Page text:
“Waking up from the American Dream” by Paul Freeman for The Palo Alto Daily News
San Francisco singer-song-writer Rabbit Quinn began pondering the seeds of her debut album while still in college. It involved a lot of soul searching.
“I started to see how things were unraveling, socially and politically. It occurred to me that, in addition to all the struggles that we’re going through with our rights and our government, the most insidious part is that we’ve all been cast, unconsciously, in these roles that society has asked us to play, based on our social standing and upbringing. The American Dream isn’t working anymore. People are displaced and there’s, psychologically, a schism, not being able to develop fully who we are naturally, who we are in our souls. That creates problems.
“So the album is me trying to explore those parts of myself, in the hopes that it will help other people find peace with their parts. I wanted to make an honest record.”
The process proved to be cathartic and revelatory for Quinn. “I can sit down and explore something and then, months later, come back, and it will have a completely different meaning for me and help me understand what i was processing at the time. This was me going through the catalogue of traumatic things that had happened in my life. Very much a diary of sorts.”
Sang as a child
Born Leila Motaei, Quinn was raised in Saratoga. Even as a toddler, she sang. “I was always that little kid who would be bugging you wanting to sing you ‘West Side Story.'”
Her Father was a classical pianist. Quinn began taking lessons at age . She started composing shortly thereafter. It was important to have the release that musical self-expression provided.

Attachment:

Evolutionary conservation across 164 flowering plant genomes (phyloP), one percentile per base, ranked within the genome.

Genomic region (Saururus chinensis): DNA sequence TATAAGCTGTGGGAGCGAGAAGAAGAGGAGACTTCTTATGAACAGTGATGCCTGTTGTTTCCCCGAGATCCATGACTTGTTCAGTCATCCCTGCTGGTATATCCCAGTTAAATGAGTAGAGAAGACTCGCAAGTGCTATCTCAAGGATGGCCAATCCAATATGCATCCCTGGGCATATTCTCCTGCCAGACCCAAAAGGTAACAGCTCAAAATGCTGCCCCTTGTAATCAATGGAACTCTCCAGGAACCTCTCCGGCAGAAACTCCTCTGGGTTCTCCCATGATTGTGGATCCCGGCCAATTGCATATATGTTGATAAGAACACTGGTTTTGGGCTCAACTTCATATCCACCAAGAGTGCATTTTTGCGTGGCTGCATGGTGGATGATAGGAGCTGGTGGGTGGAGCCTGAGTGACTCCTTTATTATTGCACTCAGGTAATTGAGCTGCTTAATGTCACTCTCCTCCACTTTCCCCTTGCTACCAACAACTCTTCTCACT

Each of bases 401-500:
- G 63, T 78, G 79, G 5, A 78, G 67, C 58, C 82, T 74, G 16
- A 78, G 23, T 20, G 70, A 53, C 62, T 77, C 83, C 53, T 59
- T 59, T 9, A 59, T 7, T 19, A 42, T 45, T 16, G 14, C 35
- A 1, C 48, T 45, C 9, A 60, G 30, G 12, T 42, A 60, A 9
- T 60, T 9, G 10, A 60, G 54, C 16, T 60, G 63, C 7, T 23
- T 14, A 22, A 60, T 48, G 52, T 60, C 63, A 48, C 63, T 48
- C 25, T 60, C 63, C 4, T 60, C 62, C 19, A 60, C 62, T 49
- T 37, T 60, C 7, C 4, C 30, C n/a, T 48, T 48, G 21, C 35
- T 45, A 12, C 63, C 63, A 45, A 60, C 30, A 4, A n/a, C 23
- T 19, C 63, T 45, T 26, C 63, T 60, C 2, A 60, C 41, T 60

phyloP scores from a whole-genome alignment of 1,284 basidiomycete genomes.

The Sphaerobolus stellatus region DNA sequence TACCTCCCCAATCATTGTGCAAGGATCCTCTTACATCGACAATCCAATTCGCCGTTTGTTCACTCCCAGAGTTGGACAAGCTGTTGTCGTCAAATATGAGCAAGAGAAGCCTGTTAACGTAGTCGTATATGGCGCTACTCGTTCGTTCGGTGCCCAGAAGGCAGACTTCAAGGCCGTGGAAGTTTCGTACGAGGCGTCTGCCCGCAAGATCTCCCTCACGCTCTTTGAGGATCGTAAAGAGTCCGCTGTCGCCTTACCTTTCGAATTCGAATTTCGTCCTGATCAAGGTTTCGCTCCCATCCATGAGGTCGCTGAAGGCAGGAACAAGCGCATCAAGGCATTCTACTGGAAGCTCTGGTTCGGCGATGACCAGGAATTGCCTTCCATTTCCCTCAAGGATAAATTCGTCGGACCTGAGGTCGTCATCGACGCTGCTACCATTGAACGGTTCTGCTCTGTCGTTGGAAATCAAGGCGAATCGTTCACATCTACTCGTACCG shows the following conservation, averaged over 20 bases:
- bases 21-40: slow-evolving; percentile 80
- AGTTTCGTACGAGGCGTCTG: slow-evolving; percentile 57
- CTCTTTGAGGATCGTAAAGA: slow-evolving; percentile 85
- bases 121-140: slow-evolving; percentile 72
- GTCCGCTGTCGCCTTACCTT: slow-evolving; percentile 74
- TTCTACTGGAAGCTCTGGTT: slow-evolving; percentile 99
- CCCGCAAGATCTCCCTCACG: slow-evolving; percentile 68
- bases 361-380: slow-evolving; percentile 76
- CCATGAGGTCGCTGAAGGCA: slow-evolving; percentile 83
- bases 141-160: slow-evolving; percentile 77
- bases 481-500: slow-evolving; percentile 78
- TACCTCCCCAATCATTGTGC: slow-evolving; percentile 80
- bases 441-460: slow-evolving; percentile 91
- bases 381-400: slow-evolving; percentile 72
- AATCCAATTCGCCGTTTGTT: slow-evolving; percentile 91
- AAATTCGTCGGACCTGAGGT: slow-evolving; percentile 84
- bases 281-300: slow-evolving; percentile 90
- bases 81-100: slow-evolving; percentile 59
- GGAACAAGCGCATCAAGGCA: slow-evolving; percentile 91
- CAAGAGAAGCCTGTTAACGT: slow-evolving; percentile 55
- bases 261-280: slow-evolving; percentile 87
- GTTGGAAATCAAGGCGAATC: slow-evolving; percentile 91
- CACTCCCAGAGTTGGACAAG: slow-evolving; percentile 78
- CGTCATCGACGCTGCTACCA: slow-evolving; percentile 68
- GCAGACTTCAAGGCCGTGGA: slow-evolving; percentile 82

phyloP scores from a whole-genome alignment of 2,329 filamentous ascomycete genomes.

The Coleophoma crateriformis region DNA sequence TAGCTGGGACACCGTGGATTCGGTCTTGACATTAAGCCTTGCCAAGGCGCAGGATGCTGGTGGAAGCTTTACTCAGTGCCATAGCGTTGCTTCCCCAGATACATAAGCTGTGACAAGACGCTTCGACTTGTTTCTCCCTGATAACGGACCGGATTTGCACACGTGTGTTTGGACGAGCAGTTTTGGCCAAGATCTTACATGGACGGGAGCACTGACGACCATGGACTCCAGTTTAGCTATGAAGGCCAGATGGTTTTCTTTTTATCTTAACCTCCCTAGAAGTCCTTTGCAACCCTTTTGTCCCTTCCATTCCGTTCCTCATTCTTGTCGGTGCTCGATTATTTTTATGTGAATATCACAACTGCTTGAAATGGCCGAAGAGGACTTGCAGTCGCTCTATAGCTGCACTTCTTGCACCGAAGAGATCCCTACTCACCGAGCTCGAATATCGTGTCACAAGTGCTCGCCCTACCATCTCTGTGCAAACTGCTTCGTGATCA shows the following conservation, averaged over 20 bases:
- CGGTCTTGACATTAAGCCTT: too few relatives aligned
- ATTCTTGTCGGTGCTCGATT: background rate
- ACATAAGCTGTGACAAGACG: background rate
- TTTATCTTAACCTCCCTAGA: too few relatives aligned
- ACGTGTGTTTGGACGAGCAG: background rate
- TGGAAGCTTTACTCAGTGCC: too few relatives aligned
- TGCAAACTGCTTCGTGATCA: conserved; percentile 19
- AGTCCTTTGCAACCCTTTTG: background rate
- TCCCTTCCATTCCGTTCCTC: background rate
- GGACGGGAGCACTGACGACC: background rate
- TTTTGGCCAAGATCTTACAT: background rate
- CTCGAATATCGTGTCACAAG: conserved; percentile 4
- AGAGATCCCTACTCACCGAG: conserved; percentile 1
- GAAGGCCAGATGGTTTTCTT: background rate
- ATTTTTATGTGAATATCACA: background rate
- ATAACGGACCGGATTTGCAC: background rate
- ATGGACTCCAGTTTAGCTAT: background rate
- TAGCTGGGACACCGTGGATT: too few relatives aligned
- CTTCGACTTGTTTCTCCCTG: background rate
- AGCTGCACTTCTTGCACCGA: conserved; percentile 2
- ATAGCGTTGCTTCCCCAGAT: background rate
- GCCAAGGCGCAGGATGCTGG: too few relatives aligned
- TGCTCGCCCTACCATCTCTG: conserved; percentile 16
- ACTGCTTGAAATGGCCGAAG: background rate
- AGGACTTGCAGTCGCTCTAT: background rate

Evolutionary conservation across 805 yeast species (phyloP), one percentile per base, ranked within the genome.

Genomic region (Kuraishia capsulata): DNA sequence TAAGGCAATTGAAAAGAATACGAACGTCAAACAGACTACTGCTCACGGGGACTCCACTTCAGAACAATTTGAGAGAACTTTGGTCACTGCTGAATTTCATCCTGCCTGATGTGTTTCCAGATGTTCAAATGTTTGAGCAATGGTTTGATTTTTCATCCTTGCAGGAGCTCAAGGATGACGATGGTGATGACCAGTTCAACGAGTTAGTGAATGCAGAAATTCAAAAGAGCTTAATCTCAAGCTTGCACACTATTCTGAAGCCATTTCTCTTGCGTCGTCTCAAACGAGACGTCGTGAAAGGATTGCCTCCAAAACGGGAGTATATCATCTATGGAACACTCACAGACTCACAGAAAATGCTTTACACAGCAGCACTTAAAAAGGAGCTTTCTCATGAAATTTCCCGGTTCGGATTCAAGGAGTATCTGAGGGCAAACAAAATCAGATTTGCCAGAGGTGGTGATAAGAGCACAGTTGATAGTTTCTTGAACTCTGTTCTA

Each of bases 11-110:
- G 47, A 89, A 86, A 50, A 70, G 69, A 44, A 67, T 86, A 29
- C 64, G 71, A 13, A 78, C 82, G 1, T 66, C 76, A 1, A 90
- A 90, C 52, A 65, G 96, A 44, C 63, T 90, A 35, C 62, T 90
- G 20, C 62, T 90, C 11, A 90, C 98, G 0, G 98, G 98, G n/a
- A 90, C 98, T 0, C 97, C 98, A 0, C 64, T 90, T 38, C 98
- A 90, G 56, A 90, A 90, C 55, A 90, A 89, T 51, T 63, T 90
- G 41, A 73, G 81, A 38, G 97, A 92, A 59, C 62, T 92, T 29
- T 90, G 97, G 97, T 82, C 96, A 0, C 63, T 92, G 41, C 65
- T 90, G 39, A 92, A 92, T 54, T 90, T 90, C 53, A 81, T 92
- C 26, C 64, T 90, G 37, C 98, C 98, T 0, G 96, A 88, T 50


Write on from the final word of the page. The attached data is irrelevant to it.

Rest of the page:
“I grew up in a very restrictive, upper-middle class background. My parents divorced when I was 2. My mother remarried…and there were complications. There was money, but there was just not a lot of security or stability, emotionally. So music was my way of coping with that. It has always been my way of coping with the more emotional side of life.”
Quinn had a childhood crush on David Bowie after seeing “Labyrinth.” Laughing, she said, “I thought, ‘That beautiful, sparkly, evil man — I must know him.'”
That led to a fascination with pop, including Michael Jackson. But mostly she heard classical music. “That’s what I was allowed to listen to, so I wouldn’t be affected by heathen music.”
In the ’90s, during junior high, she bought her own stereo and discovered grunge.
“I heard Nine Inch Nails’ ‘Closer.’ I just sunk into my bed and thought, ‘What have I been listening to my whole life? This in incredible!’ After that, it became all about fighting with my mother about what records I could bring home. I would burn secret mix tapes and listen to them in the back of my closet. That music represented a rebellion and an embrace of one’s animal nature. I loved it.”
Quinn also listened to singer-songwriters — Tori Amos, Billy Joel, Elton John, Fiona Apple, Joni Mitchell — but was conscious of establishing her own style.
Degree was good and bad